Nuovi venti di guerra tornano a spirare su una delle aree geopolitiche più strategiche del macrocontinente asiatico. L’atteggiamento provocatorio adottato dalla Corea del Nord nelle ultime settimane tiene il mondo con il fiato sospeso, soprattutto dopo il posizionamento da parte di Pyongyang di due missili Musudan a media gittata sulle rampe di lancio e l’invito rivolto alle ambasciate straniere a prepararsi a evacuare. Bluff o vera minaccia?
Japanese Prime Minister Shinzo Abe’s long-life obsession to revise the country’s pacifist constitution suffered a blow in Japan’s Upper House elections last Sunday. The pro-revision political parties and groups – Abe’s Liberal-Democratic Party (LDP), its junior coalition partner Komeito, the revisionist and nationalist Nippon Ishin no Kai (Japan Innovation Party) and a few independent lawmakers – did not win enough seats to hold on to the two-third majority in the 245-seat Upper House they obtained in 2016.
Dreaming big doesn’t necessarily mean acting big. Indian Finance Minister Nirmala Sitharaman’s maiden Budget speech captures New Delhi’s $5 trillion aspiration by 2025 (that’s one year’s postponement) and delivers some of the minute needed to get there. If you’re looking for ‘big bang reforms’, don’t look for it in Budget 2019.
The heinous terrorist attacks against churches and hotels that killed 258 people and injured at least 500 in Sri Lanka on Easter Day, caused political turmoil and confirmed a worrying trend already on the rise in the last years: for Islamic State (IS), South and Southeast Asia are the next hotbeds of jihadism, and are an area where the terrorist organisation can sponsor local groups and merge its brand with local guerrillas.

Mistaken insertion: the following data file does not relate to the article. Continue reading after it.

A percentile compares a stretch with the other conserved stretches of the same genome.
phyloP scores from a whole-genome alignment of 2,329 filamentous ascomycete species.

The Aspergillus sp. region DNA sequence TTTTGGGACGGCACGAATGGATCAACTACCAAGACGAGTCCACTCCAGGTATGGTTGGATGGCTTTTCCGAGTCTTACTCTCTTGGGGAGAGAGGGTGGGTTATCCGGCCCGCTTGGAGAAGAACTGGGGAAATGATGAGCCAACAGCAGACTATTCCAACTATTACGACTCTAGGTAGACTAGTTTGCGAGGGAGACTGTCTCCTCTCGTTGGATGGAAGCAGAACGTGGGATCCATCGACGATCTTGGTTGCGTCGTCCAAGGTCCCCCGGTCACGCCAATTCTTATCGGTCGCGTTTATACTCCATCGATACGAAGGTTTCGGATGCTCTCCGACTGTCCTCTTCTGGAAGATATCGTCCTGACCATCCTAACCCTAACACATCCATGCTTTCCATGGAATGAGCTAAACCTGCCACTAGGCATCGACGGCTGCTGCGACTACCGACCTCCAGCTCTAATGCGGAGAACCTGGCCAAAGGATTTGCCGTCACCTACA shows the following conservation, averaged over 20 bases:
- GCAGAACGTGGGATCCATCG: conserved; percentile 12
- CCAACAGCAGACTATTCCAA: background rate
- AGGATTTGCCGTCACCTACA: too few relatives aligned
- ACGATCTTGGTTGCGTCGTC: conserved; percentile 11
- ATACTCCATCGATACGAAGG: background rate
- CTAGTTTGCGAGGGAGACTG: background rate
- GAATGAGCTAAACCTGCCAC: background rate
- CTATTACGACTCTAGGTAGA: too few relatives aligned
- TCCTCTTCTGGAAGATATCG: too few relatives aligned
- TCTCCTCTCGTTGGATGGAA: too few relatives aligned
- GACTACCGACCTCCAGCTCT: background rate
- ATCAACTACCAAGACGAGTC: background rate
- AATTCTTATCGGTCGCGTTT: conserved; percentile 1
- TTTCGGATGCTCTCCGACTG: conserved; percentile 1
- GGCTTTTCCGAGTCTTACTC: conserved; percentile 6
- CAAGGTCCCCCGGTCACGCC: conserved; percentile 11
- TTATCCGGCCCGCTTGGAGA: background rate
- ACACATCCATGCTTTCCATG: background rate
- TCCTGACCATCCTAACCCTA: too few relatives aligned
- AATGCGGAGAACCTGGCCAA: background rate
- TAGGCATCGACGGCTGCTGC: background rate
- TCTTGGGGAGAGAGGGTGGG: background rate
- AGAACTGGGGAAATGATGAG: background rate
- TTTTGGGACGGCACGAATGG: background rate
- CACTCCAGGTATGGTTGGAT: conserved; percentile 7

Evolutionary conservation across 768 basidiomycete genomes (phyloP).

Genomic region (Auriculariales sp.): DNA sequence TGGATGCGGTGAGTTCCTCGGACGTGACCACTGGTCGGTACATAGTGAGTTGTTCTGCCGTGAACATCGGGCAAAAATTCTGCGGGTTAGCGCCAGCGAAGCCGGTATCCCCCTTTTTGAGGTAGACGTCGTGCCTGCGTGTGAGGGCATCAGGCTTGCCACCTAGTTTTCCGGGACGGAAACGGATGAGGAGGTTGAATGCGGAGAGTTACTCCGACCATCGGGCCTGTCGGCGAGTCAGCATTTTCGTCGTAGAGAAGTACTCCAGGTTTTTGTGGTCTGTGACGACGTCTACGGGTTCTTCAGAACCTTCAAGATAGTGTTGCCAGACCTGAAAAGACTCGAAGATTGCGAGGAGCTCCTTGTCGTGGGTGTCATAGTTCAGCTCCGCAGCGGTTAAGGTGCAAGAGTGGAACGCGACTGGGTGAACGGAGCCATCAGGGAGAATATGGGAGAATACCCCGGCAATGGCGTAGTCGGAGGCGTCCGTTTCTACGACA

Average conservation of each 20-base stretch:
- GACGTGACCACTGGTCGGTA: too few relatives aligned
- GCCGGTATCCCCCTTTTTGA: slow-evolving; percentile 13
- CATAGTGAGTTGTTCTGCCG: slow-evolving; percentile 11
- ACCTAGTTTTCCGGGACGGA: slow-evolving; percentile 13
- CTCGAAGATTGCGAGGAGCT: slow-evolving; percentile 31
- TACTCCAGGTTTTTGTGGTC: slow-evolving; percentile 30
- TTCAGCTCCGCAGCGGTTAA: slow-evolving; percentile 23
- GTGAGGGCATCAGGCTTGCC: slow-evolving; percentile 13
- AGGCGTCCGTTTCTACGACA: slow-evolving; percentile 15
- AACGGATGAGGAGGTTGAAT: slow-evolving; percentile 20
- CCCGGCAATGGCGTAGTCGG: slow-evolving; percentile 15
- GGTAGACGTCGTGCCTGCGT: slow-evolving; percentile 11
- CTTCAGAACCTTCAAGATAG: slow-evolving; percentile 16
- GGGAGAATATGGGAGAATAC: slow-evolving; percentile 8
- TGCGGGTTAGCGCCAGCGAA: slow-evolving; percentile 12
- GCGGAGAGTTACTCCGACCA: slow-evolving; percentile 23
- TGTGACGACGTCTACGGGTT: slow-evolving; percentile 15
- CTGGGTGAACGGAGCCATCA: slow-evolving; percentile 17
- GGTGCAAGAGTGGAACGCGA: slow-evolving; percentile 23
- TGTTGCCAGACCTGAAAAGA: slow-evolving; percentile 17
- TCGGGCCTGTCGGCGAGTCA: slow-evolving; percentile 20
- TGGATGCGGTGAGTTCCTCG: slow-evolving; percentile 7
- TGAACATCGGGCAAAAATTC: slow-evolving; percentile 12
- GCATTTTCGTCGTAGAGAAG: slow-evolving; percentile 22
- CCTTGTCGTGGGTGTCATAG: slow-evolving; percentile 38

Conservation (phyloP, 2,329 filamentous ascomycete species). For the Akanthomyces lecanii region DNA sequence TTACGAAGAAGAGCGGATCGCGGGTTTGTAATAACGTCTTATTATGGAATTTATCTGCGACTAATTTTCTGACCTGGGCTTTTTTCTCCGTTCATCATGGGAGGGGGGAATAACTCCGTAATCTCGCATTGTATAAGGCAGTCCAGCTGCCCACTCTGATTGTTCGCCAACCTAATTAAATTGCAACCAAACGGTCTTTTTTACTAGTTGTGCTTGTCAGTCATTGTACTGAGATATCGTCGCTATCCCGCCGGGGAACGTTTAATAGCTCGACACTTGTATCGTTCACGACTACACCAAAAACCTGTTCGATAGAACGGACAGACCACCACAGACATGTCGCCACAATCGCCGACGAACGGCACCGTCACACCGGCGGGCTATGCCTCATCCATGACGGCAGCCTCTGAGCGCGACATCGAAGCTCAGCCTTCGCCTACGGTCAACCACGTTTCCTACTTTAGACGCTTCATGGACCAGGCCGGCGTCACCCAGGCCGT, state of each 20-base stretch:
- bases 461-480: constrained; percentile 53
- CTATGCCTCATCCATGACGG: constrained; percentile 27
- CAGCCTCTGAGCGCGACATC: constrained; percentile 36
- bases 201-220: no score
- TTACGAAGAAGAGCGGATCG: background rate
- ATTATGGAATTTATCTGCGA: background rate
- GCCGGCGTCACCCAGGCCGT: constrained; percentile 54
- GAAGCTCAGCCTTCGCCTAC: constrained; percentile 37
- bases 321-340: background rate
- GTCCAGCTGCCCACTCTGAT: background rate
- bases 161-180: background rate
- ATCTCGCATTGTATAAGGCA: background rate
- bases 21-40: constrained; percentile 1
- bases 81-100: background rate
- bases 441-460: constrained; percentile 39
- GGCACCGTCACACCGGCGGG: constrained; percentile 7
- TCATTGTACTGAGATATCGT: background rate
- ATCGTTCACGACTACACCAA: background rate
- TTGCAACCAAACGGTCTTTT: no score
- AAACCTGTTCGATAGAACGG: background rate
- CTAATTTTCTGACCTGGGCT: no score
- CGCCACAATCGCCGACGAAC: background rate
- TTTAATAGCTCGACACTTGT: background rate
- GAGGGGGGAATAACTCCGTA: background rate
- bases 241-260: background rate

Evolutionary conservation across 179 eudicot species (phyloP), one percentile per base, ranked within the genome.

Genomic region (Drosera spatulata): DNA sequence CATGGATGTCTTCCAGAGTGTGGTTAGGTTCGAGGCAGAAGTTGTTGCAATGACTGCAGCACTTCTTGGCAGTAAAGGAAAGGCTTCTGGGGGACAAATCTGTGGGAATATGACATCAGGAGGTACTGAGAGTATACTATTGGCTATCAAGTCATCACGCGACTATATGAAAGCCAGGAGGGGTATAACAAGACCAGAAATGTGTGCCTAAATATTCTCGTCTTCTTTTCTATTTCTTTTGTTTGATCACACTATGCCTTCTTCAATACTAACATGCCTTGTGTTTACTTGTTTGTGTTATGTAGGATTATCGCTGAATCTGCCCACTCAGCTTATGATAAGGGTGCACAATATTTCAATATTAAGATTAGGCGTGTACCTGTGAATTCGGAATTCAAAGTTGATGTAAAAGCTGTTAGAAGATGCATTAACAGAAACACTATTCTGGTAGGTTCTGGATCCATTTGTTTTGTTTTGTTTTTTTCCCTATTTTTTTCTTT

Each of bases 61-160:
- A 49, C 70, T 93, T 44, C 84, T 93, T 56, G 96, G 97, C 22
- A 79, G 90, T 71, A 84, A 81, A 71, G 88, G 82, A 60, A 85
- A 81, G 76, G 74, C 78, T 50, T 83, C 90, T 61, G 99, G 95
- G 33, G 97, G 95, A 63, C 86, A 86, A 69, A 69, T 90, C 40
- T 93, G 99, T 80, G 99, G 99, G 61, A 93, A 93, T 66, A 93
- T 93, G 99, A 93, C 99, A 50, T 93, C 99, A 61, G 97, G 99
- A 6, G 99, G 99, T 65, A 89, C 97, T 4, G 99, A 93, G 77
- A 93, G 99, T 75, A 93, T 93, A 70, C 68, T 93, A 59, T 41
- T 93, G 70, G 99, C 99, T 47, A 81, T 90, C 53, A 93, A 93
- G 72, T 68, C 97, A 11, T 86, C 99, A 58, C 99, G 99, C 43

In tempi di guerre commerciali e di confronto sistemico USA-Cina, tra gli analisti è ormai aperto il dibattito su una possibile nuova Guerra Fredda. Una Cold War 2.0 innescata dall’America di Trump per contenere la prepotente ascesa politica e tecnologica della Cina di Xi Jinping. Ben diverso, certo, il contesto odierno rispetto al confronto con l’Unione Sovietica, gigante politico dai piedi d’argilla non integrato nell’economia mondiale.
“India wins yet again!” Narendra Modi announced in May 2019, just after securing a second term as Prime Minister of the world’s largest democracy in a landslide general elections victory. When Modi was elected for a first term five years ago, he promised that India would win back its place at the high table of leading world powers. Indeed, after decades of sustained growth, India today is at a tipping point in terms of socio-economic prospects for its 1.35 billion citizens.
The current trade war between the US and China looks like a small piece in a much larger puzzle over world leadership in which China plays the part of the ascending challenger seeking to upset the existing balance of power. Technology and innovation seem to be Beijing’s weapons of choice in its frontal assault on Washington in sectors traditionally led by the US.
9th Maria Weber Annual Conference
India is gripped by an election fever. All elections carry elements of unpredictability but in India’s seventy year history, the 2019 elections are critical. Prime Minister Narendra Modi came to power in 2014 and is seeking another term. The opposition parties are concerned about Modi’s polarising influence and are determined to prevent a BJP victory though they have been unable to put up a united front on account of internal differences.
The Special Strategic Partnership between Canberra and Tokyo was established as a vehicle through which these countries coordinate their regional security cooperation. According to the annual Foreign and Defence Minister’s meeting Joint Statement it is “founded on common strategic interests and shared values including a commitment to democracy, human rights, free trade and the rules-based international order”.